OLIVIA Whitlam admits Great Britain’s women’s eight got found out as they missed the medal podium at London 2012 – but she’s adamant she can leave Dorney Lake with her head held high.
Whitlam and the rest of the British octet arrived at London 2012 with genuine hopes of a medal, having won world bronze in 2011 and the same colour medal at the last World Cup of the season in
Munich in June.
But all was night right at London 2012 and after finishing third out of four in their heat, they crept into the final by claiming the fourth and last available place in the repechage.
Throughout the women’s competition all eight of the Brits spoke of how it was a matter of time before they clicked and showed their true colours, but after crossing the line in fifth in the final,
they are still waiting.
By avoiding sixth and last place the Brits at least mirrored their Beijing 2008 finish but while 26-year-old Whitlam conceded Great Britain were not at their best in London, she insists it was not
for the want of trying.
“It was a really tough regatta for us and we didn't come here and bring our best but we are really proud of the way we rowed in the final and that's we all we could do,” said Whitlam, who finished
sixth in the pair at Beijing 2008.
“I am really proud of the girls. Of course we wanted to stand on that podium at our home Games but if we didn't start the regatta on the front foot we would have always been on the back foot.
“I think we really put ourselves in that race and that's the most I can ask of myself and the other girls in the crew.
“We had a really, really hard job two days ago entering this final ranked sixth and we worked so hard in trying to turn ourselves around.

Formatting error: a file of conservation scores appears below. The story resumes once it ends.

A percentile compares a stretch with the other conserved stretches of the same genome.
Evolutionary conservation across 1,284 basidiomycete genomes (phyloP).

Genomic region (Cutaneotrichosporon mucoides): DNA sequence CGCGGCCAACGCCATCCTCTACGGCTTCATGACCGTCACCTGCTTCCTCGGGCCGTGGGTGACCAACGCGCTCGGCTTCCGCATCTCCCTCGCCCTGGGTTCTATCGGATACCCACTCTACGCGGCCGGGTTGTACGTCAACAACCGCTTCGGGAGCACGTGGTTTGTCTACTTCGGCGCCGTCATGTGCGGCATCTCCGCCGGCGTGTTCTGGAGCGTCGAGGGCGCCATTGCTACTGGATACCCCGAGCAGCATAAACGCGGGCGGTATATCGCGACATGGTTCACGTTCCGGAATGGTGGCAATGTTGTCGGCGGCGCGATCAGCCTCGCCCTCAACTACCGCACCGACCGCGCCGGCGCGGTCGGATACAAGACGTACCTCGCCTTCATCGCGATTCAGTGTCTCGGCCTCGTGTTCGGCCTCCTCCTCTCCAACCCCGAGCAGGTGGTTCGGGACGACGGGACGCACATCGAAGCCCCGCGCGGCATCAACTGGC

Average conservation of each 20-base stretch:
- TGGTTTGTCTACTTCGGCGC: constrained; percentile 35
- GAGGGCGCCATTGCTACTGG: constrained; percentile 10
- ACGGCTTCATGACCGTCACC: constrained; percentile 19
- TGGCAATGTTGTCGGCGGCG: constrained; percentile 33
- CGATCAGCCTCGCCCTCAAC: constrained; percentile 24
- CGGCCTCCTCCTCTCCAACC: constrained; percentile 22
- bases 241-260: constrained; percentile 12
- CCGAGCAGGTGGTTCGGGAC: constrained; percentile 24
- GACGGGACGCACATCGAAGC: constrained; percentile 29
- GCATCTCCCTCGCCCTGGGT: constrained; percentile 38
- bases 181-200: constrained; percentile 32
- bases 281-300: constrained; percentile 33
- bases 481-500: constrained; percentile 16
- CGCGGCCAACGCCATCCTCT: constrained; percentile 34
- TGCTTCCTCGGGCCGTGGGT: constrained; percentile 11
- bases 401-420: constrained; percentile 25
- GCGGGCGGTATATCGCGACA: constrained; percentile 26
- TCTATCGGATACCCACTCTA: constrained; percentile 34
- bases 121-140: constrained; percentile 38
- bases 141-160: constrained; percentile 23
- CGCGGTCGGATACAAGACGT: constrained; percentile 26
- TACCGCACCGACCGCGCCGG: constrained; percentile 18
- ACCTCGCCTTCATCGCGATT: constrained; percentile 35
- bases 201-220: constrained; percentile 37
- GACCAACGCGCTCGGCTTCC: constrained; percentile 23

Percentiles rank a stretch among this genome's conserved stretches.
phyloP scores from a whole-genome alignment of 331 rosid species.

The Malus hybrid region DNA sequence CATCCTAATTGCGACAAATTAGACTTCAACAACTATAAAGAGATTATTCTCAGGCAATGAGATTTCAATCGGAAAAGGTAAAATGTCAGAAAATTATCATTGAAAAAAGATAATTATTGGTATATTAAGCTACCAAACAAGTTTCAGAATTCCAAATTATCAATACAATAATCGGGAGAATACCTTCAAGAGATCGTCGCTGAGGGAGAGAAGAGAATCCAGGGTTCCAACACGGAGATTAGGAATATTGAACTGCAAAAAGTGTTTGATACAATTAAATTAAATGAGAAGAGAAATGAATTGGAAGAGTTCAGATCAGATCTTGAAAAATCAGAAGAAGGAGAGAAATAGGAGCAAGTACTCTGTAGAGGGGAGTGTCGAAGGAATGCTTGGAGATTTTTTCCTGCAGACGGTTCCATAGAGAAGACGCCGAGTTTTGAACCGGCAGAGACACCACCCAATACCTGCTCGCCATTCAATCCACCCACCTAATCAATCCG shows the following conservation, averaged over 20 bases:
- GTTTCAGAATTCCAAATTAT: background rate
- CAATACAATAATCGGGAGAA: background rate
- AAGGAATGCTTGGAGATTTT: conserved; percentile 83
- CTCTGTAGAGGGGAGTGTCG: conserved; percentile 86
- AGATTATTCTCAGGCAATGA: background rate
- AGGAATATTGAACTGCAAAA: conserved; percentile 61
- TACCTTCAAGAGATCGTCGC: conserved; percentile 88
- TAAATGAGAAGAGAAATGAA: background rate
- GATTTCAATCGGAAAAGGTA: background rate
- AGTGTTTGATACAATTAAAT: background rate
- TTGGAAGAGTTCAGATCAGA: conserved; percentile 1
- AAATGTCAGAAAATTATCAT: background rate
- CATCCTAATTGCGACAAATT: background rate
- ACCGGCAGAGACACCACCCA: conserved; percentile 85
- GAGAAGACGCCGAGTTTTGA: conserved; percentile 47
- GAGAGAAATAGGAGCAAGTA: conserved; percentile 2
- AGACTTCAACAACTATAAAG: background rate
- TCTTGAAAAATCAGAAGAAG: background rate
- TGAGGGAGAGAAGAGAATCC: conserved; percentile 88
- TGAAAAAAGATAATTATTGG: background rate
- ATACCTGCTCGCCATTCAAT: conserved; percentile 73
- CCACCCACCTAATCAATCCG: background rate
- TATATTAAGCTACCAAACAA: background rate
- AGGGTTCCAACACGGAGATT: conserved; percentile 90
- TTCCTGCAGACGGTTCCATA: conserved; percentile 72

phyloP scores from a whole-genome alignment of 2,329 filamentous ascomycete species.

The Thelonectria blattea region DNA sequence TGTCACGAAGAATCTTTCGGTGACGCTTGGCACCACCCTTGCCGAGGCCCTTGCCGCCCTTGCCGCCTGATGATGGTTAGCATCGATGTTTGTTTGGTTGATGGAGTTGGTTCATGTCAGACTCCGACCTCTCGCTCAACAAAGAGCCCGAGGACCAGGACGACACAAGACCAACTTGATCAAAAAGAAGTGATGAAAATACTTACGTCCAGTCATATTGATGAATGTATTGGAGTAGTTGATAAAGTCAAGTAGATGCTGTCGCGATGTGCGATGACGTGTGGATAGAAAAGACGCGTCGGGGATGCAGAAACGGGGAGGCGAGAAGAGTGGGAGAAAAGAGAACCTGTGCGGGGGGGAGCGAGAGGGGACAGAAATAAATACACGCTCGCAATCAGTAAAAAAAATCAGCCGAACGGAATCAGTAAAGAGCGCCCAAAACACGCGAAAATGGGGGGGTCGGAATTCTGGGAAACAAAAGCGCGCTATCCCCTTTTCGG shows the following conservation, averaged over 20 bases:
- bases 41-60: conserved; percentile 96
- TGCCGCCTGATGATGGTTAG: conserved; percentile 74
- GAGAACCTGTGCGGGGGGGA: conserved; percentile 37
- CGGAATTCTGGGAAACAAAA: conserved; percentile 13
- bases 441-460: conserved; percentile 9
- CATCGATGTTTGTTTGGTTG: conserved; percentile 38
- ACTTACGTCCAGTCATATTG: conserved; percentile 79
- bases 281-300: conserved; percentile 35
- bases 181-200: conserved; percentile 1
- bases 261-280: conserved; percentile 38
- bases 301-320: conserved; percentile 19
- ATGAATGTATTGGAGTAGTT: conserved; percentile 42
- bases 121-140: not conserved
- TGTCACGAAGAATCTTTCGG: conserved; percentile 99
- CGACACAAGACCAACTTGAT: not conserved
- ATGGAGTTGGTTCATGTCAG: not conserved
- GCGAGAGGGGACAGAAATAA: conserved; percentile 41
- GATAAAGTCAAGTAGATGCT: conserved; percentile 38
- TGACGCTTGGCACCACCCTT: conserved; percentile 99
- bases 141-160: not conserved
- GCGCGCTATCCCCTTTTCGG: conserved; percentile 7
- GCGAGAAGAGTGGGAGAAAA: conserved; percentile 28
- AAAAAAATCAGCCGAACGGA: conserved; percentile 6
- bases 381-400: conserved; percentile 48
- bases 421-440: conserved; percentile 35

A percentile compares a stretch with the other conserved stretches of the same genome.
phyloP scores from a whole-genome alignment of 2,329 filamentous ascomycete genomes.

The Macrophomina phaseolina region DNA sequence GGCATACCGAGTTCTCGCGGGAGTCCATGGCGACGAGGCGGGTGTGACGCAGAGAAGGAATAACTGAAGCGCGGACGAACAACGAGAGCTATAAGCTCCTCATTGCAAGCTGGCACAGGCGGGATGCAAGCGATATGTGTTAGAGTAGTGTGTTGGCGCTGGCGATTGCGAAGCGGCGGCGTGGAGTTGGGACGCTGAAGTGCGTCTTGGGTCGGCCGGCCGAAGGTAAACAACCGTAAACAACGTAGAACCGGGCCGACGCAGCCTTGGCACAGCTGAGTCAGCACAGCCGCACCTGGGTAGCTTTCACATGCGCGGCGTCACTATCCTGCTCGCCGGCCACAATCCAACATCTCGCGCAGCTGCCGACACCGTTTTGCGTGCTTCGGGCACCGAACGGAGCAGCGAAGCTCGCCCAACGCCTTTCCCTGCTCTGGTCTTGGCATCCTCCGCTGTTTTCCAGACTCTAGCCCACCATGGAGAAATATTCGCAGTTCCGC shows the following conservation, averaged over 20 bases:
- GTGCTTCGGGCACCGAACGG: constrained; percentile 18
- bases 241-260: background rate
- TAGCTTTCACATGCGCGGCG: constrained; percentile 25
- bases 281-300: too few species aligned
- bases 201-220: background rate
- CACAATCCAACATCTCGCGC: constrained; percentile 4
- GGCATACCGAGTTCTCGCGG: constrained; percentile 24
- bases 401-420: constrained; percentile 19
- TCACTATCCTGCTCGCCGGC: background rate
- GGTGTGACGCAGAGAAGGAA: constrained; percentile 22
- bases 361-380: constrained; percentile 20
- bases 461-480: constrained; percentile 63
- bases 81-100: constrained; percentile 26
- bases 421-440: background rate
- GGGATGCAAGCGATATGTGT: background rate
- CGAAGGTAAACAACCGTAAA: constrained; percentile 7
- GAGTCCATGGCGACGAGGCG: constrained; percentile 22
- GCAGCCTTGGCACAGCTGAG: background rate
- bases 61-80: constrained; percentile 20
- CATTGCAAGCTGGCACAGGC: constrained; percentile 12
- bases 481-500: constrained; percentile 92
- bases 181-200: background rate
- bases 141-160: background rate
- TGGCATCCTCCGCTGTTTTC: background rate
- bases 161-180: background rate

“And as much as you want to tell yourself that you're one of the best rowers in the world – it is easier said than done.
“Having eight in the boat makes it one of the best sports when it does go right, when you have got everyone on the same page. But when it is not right it's a very trick beast to row.”
It proved to be a case of after the Lord Mayor’s show for Whitlam and co, who took to the water just 24 hours after Heather Stanning and Helen Glover tore up the history books by becoming the first
British female rowers to win Olympic gold.
But rather than resentment, Whitlam insists she had nothing for admiration for the duo, revealing she just wished she was able to join them on the podium.
"We watched what the guys did before us. We said the night before and the morning before the race that we were so proud of Helen and Heather and the other guys,” added Whitlam.
“We train alongside them every day and we know how good we are, and we knew that we were in the medal hunt compared to those crews and we gave it everything we could out there.”
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